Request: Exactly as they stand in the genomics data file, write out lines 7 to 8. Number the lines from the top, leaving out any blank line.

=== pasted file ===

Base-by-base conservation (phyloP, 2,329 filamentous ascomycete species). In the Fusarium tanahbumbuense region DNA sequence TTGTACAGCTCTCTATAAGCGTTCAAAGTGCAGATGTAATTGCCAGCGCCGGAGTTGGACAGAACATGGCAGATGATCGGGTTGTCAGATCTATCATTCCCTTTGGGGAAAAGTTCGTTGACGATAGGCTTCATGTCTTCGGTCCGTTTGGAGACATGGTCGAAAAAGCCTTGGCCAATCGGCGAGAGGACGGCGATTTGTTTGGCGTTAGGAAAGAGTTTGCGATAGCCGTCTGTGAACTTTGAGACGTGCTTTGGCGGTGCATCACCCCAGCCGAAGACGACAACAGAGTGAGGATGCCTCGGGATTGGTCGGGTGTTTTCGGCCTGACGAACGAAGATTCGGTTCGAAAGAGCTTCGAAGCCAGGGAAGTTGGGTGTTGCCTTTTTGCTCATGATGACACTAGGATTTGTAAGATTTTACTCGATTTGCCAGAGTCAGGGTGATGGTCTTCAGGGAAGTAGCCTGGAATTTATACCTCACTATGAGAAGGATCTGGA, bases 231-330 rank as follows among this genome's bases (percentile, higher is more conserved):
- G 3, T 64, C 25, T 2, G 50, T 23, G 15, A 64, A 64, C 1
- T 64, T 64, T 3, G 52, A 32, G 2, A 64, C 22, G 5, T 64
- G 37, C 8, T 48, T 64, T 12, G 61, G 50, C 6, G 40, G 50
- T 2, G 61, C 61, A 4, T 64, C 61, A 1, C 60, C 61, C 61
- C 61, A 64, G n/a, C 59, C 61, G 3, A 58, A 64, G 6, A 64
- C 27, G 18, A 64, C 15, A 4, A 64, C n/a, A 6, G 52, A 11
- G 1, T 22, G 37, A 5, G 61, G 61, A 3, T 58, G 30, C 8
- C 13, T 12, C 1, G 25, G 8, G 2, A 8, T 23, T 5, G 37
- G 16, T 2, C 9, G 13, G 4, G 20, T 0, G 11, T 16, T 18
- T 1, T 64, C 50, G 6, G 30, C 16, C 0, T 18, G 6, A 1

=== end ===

- C 27, G 18, A 64, C 15, A 4, A 64, C n/a, A 6, G 52, A 11
- G 1, T 22, G 37, A 5, G 61, G 61, A 3, T 58, G 30, C 8